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Sleeping Modems

Posted on 2004-08-26
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Last Modified: 2010-03-17
We are a small local internet provider of broadband connection.

We have been having a sleeping (freezing) modem issue. The equipment is a 3COM Total Controller.

The modems we seem to be having the most trouble with are Toshiba,Surfboards and Piperiders.

Could you tell me what could be causing this to happen?

ThankYou
Rockey
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Question by:Rockey98
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by:eccs19
ID: 11904706
Are these modems by any chance USB modems?  If so, you may have to disable the power management for the UBS port in your Device Manager.
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by:jadedata
ID: 11904905
The asker is concerned with possible diagnostics needed for determining causes between the head-end of a cable network and the modems in the field.  I know this because he called me to ask me this question and I asked him to post here where he can pick the brains of the top talent in the world on the matter.  We don't think these are not matters localized to the customer end.

I am a customer of this ISP.  I use a 10baseT Cat5 cable to connect the 3 com modem (Model 3CR29223, looks like a shark fin) to the cable network and still experience this periodically.  I have kept logs on the moments of downtime as I find them.  I use a Netgear Hub and Linksys Cable/DSL Router to hook up 5 systems.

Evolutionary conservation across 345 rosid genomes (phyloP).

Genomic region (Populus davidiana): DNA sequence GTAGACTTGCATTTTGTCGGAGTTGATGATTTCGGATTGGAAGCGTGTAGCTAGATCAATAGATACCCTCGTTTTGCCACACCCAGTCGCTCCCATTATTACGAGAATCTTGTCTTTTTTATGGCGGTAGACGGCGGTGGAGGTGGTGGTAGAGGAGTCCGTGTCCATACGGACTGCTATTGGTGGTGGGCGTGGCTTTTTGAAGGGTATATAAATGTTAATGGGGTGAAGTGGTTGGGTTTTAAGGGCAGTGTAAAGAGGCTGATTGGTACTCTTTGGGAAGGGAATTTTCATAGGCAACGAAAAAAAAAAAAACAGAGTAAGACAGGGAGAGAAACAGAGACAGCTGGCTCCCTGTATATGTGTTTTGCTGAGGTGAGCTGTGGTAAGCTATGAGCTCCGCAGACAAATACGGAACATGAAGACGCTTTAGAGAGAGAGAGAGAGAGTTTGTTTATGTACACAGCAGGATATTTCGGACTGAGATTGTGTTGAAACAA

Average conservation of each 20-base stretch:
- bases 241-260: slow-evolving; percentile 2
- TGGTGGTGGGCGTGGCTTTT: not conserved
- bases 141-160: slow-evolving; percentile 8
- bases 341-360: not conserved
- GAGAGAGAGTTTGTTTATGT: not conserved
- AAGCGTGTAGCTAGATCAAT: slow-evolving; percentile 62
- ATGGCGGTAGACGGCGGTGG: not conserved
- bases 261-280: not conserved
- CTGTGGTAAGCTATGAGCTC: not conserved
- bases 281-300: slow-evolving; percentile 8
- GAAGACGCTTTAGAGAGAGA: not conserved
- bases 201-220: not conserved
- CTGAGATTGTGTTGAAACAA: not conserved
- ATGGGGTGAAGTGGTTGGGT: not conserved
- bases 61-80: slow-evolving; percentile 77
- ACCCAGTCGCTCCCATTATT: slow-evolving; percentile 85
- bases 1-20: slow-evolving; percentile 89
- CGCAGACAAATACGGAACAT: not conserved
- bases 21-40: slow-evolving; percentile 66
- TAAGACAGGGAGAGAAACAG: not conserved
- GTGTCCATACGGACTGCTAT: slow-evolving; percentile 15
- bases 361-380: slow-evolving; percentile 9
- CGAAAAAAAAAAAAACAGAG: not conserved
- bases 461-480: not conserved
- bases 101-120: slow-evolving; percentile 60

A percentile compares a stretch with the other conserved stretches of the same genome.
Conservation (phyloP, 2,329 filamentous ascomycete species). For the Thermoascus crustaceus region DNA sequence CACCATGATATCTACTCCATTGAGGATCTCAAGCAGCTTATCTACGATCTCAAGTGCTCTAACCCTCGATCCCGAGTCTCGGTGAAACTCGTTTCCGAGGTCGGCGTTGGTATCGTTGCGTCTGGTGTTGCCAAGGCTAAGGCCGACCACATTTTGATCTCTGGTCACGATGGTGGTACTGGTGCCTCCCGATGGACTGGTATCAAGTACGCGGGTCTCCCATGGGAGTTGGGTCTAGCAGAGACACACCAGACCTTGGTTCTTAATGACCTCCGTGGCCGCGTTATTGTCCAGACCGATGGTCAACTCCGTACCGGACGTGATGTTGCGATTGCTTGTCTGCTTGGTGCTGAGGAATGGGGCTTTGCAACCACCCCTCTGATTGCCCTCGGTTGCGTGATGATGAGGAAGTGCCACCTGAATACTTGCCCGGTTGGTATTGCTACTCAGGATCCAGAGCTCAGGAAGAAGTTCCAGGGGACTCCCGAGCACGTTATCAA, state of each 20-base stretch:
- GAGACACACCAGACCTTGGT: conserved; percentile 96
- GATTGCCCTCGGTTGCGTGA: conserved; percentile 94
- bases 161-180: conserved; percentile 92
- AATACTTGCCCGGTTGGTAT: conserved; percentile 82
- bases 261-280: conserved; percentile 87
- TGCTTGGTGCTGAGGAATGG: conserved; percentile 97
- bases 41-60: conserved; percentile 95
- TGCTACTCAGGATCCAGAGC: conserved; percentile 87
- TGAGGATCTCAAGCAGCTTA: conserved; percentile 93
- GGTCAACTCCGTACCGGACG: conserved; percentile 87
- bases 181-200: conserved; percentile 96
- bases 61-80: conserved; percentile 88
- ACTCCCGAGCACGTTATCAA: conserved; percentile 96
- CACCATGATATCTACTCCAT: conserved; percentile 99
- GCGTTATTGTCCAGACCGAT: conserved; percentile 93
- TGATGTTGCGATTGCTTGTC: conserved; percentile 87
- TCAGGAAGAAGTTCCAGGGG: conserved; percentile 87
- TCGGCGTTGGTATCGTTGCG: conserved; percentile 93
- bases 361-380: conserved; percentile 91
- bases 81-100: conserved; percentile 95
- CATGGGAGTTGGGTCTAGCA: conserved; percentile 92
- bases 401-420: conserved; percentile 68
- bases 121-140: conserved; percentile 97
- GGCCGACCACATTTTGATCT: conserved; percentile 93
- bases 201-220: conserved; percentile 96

The local modem and/or router lights give NO indication that service has been interrupted.  It is detected on attempting to move traffic by any application.  It is sometime preceeded by a "slow down" on the network prior to an outage.  Additionally, the modem may sometime NOT "go down" and attempt re-acquisition.  It might just start working again with no indication that there was any problem.  The problem usually goes away within a minute, not to occur again for as much as about 24 hours.

regards
Jack
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Expert Comment

by:tbryce311
ID: 11905531
It is possible that if you are a small broadband shop that you have a bad batch of modems.  TW for some time received several shipments of bad motorolla surfboard and Toshiba modems.  I do not recall the specific lot that had the bad modems, but I would check with your vendors.
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Fatal_Exception earned 500 total points
ID: 11913059
There is a lot that goes on between the head-end and the end-user...  Bad batch of modems could certainly be a problem, but as you all know, these cable signals are amplified every 1000 feet or so, depending on the cable size, etc.  Signals could be bleeding, the amps may need their chips reset and tweaked, could even be the quality of the amps in place, etc...  It has been a few years since I was in the business building these, but other than the meters available in the 90's, I don't know the new techniques they are using now for monitoring and nailing down the problems in the circuits.

I would try to narrow down the vicinity where the problems occur first, then take a long look at the lines installed.  If the drops were installed with anything but RJ6 wire, the first thing I would do is replace them (older wire installed in the 80's was rj58 I believe..:).  If they are over 200 feet, then perhaps upgrade to RJ11 wire for the drops.  And ck the attentuation on the lines.  Most signals drop off after -15 db, so that could be relevant too...